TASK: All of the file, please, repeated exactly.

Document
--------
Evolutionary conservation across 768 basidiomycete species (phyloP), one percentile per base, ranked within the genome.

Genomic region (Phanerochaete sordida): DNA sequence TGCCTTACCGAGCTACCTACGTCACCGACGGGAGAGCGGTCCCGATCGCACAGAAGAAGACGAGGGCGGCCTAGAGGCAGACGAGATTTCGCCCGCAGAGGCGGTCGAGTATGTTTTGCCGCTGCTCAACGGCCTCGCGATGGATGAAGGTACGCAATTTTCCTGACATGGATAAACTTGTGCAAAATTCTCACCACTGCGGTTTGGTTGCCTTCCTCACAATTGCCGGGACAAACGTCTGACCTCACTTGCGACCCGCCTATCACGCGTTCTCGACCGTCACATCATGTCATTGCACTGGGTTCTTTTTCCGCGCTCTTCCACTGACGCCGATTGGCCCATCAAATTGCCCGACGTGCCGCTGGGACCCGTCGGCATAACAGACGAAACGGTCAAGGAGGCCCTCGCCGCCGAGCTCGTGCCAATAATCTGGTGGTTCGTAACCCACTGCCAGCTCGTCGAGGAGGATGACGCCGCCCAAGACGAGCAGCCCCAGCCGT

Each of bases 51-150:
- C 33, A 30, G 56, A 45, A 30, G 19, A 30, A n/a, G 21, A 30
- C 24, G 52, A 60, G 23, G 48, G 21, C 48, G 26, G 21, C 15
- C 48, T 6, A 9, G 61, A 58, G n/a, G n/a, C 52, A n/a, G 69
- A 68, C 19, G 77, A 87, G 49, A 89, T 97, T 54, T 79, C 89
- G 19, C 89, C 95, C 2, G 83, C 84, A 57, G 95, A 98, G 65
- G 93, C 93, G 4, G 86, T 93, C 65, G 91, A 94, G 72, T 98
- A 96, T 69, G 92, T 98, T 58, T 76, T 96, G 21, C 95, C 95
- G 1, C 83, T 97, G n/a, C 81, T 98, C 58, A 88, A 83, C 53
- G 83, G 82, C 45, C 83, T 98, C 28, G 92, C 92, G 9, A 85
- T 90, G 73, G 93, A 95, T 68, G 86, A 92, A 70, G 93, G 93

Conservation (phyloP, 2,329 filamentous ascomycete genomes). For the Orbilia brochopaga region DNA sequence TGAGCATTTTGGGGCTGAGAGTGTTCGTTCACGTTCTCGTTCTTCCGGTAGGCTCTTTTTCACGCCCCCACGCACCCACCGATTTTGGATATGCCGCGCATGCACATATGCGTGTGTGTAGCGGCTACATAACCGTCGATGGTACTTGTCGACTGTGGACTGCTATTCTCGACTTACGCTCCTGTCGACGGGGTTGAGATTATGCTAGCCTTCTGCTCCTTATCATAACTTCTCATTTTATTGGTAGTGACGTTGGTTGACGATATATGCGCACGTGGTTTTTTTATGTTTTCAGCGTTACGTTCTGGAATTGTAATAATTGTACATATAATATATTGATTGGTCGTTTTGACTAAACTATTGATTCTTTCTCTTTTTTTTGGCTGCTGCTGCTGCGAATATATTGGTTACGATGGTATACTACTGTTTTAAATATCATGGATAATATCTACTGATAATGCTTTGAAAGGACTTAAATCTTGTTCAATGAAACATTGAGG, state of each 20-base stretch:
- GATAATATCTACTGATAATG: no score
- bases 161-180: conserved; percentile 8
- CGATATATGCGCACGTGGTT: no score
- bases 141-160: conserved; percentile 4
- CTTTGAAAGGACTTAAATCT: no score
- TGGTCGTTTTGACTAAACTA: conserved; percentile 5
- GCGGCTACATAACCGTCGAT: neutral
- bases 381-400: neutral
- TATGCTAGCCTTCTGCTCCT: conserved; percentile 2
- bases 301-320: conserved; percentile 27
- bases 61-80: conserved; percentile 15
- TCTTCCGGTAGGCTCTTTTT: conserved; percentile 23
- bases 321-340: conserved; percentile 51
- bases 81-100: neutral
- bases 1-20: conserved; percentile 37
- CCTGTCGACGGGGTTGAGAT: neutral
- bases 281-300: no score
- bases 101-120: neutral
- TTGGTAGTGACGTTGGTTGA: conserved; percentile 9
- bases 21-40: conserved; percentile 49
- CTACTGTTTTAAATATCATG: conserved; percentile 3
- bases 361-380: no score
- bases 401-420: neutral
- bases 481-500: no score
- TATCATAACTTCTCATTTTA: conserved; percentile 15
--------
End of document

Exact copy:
Evolutionary conservation across 768 basidiomycete species (phyloP), one percentile per base, ranked within the genome.

Genomic region (Phanerochaete sordida): DNA sequence TGCCTTACCGAGCTACCTACGTCACCGACGGGAGAGCGGTCCCGATCGCACAGAAGAAGACGAGGGCGGCCTAGAGGCAGACGAGATTTCGCCCGCAGAGGCGGTCGAGTATGTTTTGCCGCTGCTCAACGGCCTCGCGATGGATGAAGGTACGCAATTTTCCTGACATGGATAAACTTGTGCAAAATTCTCACCACTGCGGTTTGGTTGCCTTCCTCACAATTGCCGGGACAAACGTCTGACCTCACTTGCGACCCGCCTATCACGCGTTCTCGACCGTCACATCATGTCATTGCACTGGGTTCTTTTTCCGCGCTCTTCCACTGACGCCGATTGGCCCATCAAATTGCCCGACGTGCCGCTGGGACCCGTCGGCATAACAGACGAAACGGTCAAGGAGGCCCTCGCCGCCGAGCTCGTGCCAATAATCTGGTGGTTCGTAACCCACTGCCAGCTCGTCGAGGAGGATGACGCCGCCCAAGACGAGCAGCCCCAGCCGT

Each of bases 51-150:
- C 33, A 30, G 56, A 45, A 30, G 19, A 30, A n/a, G 21, A 30
- C 24, G 52, A 60, G 23, G 48, G 21, C 48, G 26, G 21, C 15
- C 48, T 6, A 9, G 61, A 58, G n/a, G n/a, C 52, A n/a, G 69
- A 68, C 19, G 77, A 87, G 49, A 89, T 97, T 54, T 79, C 89
- G 19, C 89, C 95, C 2, G 83, C 84, A 57, G 95, A 98, G 65
- G 93, C 93, G 4, G 86, T 93, C 65, G 91, A 94, G 72, T 98
- A 96, T 69, G 92, T 98, T 58, T 76, T 96, G 21, C 95, C 95
- G 1, C 83, T 97, G n/a, C 81, T 98, C 58, A 88, A 83, C 53
- G 83, G 82, C 45, C 83, T 98, C 28, G 92, C 92, G 9, A 85
- T 90, G 73, G 93, A 95, T 68, G 86, A 92, A 70, G 93, G 93

Conservation (phyloP, 2,329 filamentous ascomycete genomes). For the Orbilia brochopaga region DNA sequence TGAGCATTTTGGGGCTGAGAGTGTTCGTTCACGTTCTCGTTCTTCCGGTAGGCTCTTTTTCACGCCCCCACGCACCCACCGATTTTGGATATGCCGCGCATGCACATATGCGTGTGTGTAGCGGCTACATAACCGTCGATGGTACTTGTCGACTGTGGACTGCTATTCTCGACTTACGCTCCTGTCGACGGGGTTGAGATTATGCTAGCCTTCTGCTCCTTATCATAACTTCTCATTTTATTGGTAGTGACGTTGGTTGACGATATATGCGCACGTGGTTTTTTTATGTTTTCAGCGTTACGTTCTGGAATTGTAATAATTGTACATATAATATATTGATTGGTCGTTTTGACTAAACTATTGATTCTTTCTCTTTTTTTTGGCTGCTGCTGCTGCGAATATATTGGTTACGATGGTATACTACTGTTTTAAATATCATGGATAATATCTACTGATAATGCTTTGAAAGGACTTAAATCTTGTTCAATGAAACATTGAGG, state of each 20-base stretch:
- GATAATATCTACTGATAATG: no score
- bases 161-180: conserved; percentile 8
- CGATATATGCGCACGTGGTT: no score
- bases 141-160: conserved; percentile 4
- CTTTGAAAGGACTTAAATCT: no score
- TGGTCGTTTTGACTAAACTA: conserved; percentile 5
- GCGGCTACATAACCGTCGAT: neutral
- bases 381-400: neutral
- TATGCTAGCCTTCTGCTCCT: conserved; percentile 2
- bases 301-320: conserved; percentile 27
- bases 61-80: conserved; percentile 15
- TCTTCCGGTAGGCTCTTTTT: conserved; percentile 23
- bases 321-340: conserved; percentile 51
- bases 81-100: neutral
- bases 1-20: conserved; percentile 37
- CCTGTCGACGGGGTTGAGAT: neutral
- bases 281-300: no score
- bases 101-120: neutral
- TTGGTAGTGACGTTGGTTGA: conserved; percentile 9
- bases 21-40: conserved; percentile 49
- CTACTGTTTTAAATATCATG: conserved; percentile 3
- bases 361-380: no score
- bases 401-420: neutral
- bases 481-500: no score
- TATCATAACTTCTCATTTTA: conserved; percentile 15